When she’s not time traveling, fighting outlaws, or otherworldly creatures, she creates pre-made book covers to order at Gillian’s Book Covers, “Judge Your Book By Its Cover”. You can also check out her published cover art designs at Western Trail Blazer and Rebecca J. Vickery Publishing.

Whether your reading fancy is paranormal, historical or time travel, all her stories capture the rich array of emotions that accompany the most fabulous human phenomena—falling in love.

Visit the author at: http://www.kmnbooks.com

Stop by her blog for Monday interviews, chats and contests at:

Gillian’s Book Covers "Judge Your Book By Its Cover"


Rose Anderson said...

I loved the history behind the tale. I read your terrific excerpt with my imagination primed. :)

Best luck Karen.

Karen Michelle Nutt said...


Thanks so much for having here today to share a tidbit of history and a snippet from The Devil's Wolf. :)

Karen Michelle Nutt said...


So glad you liked the behind scene look of my tale! Thanks so much for stopping by and for the good wishes. :)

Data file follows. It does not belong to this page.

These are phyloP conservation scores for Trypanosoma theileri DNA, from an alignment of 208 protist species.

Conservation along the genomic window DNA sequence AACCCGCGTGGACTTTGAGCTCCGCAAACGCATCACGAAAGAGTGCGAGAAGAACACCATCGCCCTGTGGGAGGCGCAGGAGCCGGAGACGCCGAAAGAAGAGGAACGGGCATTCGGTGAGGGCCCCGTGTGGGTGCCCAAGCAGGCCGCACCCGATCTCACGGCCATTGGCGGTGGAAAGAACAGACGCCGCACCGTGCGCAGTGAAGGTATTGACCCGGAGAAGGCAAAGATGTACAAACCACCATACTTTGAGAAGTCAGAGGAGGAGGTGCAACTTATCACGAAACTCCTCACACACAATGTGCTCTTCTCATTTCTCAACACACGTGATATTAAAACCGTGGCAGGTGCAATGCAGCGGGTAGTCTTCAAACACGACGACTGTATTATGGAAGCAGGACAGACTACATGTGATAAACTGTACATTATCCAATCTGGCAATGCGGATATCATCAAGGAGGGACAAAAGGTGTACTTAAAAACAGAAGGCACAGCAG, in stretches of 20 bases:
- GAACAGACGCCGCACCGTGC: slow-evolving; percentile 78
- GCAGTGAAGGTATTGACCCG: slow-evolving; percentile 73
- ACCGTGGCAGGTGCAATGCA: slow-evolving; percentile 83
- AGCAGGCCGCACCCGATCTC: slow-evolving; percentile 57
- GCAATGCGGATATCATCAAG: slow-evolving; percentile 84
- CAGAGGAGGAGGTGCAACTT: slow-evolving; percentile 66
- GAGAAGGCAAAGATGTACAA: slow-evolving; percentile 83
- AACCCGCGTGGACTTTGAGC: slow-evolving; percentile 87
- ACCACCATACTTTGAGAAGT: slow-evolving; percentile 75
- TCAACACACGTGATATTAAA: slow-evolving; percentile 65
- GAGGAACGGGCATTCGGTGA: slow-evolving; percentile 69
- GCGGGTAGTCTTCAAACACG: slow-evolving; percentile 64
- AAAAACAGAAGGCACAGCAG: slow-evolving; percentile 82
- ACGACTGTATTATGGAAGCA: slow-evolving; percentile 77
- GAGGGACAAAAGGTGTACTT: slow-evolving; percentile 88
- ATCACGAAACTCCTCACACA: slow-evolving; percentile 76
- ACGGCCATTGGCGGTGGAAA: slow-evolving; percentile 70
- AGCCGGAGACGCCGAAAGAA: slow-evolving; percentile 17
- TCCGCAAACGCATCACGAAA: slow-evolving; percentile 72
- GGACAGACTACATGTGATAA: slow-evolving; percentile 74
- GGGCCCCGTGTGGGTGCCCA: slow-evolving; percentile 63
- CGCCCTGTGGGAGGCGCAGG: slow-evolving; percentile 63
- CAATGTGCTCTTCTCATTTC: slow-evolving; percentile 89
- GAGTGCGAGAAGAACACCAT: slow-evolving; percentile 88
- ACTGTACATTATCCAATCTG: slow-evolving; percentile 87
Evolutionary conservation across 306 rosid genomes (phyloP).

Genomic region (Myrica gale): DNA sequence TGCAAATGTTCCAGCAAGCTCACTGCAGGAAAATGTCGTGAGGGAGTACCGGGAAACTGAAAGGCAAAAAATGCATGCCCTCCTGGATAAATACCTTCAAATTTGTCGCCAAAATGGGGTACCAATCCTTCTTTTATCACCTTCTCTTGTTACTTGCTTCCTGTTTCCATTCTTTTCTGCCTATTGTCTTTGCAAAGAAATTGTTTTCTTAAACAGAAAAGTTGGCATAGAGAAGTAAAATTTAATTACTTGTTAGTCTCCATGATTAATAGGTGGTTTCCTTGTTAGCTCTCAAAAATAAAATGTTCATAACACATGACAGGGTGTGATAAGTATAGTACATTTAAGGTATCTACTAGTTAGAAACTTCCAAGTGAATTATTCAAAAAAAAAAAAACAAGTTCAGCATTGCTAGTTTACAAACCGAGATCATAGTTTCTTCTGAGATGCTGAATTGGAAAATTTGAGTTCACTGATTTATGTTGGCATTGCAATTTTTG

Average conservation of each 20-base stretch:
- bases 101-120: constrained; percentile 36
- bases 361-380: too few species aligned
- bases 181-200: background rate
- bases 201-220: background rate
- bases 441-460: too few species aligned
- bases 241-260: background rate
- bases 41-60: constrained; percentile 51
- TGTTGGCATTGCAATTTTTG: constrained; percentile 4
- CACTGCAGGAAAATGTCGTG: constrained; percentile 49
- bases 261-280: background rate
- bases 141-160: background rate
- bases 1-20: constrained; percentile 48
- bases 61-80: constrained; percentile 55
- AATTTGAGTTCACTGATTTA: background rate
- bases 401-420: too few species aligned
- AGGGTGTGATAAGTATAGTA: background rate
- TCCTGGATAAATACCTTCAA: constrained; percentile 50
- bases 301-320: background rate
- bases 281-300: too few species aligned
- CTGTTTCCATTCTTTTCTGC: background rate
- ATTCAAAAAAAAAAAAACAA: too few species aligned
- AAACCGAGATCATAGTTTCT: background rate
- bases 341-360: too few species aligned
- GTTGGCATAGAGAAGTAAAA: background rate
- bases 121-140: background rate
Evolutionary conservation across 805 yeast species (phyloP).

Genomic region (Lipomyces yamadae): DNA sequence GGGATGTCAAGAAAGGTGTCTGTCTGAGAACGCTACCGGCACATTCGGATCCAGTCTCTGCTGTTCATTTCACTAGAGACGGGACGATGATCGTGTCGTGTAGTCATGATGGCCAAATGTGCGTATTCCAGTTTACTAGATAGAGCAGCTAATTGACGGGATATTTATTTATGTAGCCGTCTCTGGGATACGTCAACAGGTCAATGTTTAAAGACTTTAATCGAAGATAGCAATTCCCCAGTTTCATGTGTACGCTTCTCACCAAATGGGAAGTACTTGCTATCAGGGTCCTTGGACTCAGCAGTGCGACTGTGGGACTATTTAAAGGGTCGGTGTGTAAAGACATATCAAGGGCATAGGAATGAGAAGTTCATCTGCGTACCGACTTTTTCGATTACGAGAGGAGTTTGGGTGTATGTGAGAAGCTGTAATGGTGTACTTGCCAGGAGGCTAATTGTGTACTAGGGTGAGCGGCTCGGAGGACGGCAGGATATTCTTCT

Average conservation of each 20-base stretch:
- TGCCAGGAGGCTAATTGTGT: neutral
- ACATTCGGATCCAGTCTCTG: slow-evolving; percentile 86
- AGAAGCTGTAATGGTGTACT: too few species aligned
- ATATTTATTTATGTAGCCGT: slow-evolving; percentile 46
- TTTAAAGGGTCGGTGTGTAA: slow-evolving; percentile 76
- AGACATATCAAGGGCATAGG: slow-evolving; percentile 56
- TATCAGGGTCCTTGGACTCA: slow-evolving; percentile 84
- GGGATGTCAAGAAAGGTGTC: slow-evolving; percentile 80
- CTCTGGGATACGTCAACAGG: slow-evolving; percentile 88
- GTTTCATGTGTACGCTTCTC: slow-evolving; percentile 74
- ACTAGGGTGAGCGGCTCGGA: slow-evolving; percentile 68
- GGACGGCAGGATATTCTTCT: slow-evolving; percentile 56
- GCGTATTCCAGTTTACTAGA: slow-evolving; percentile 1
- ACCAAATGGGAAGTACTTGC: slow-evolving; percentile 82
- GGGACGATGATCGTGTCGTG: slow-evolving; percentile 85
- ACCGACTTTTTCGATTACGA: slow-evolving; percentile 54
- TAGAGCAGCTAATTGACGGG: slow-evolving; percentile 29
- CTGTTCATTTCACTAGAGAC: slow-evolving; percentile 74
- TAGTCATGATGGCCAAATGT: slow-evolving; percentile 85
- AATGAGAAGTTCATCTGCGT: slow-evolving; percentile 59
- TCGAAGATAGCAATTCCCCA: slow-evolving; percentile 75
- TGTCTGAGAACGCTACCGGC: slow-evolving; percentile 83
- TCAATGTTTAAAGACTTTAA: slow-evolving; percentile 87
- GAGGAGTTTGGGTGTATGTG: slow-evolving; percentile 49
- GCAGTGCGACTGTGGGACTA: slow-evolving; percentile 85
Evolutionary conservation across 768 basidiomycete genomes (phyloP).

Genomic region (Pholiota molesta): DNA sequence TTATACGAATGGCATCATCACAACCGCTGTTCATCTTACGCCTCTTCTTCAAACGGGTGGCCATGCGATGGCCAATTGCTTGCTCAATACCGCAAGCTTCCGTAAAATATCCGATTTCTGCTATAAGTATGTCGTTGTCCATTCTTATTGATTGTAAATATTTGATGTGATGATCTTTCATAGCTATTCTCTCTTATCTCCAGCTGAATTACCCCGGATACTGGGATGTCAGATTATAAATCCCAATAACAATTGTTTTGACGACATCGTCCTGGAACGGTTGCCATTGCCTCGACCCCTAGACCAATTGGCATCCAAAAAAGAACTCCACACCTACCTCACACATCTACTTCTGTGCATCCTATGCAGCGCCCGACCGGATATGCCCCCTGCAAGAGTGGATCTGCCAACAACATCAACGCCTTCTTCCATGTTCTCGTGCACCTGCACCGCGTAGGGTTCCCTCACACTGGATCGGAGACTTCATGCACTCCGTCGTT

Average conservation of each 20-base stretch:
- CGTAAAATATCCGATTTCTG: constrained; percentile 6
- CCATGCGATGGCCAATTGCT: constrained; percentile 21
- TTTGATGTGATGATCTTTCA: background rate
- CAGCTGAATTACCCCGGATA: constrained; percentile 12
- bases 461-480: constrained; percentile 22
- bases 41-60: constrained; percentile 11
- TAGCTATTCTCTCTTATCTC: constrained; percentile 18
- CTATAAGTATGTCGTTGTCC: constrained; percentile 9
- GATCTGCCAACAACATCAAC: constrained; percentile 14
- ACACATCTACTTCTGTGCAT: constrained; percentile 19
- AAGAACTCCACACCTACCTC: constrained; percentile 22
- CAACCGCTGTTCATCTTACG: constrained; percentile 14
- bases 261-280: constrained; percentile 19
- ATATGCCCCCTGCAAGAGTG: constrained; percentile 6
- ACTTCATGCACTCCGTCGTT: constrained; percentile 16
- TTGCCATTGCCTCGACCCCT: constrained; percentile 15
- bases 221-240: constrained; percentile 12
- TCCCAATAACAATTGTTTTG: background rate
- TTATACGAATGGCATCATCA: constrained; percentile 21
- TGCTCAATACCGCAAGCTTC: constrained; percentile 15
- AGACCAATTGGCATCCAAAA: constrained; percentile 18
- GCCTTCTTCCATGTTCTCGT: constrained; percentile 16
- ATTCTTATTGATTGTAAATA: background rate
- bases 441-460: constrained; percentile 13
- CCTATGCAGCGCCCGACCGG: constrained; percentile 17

Jacqueline Seewald said...


I very much enjoyed the excerpt from your novel and the history you shared. I've only done one British historical novel, TEA LEAVES AND TAROT CARDS, but I did a tremendous amount of research before and during the creation of the Regency romance. So I know yours obviously was hard work and yet a labor of love. Best wishes.

Karen Michelle Nutt said...


I love doing research almost as much as writing the tale. :) So interesting, but you know this first hand. lol

Thanks so much for stopping by.

Barbara Elsborg said...

I've always been fascinated by the Reivers - I think the word itself is just great. Your book sounds very interesting.

Lindsay Townsend said...

Pleasure to have you here, Karen! It sounds a fantastic story.

Karen Michelle Nutt said...


I agree, the word reivers is a fantastic name!

So glad The Devil's Wolf sparked an interest. Thanks so much for stopping by for a visit. :)

Karen Michelle Nutt said...


Thanks again for having me here. :)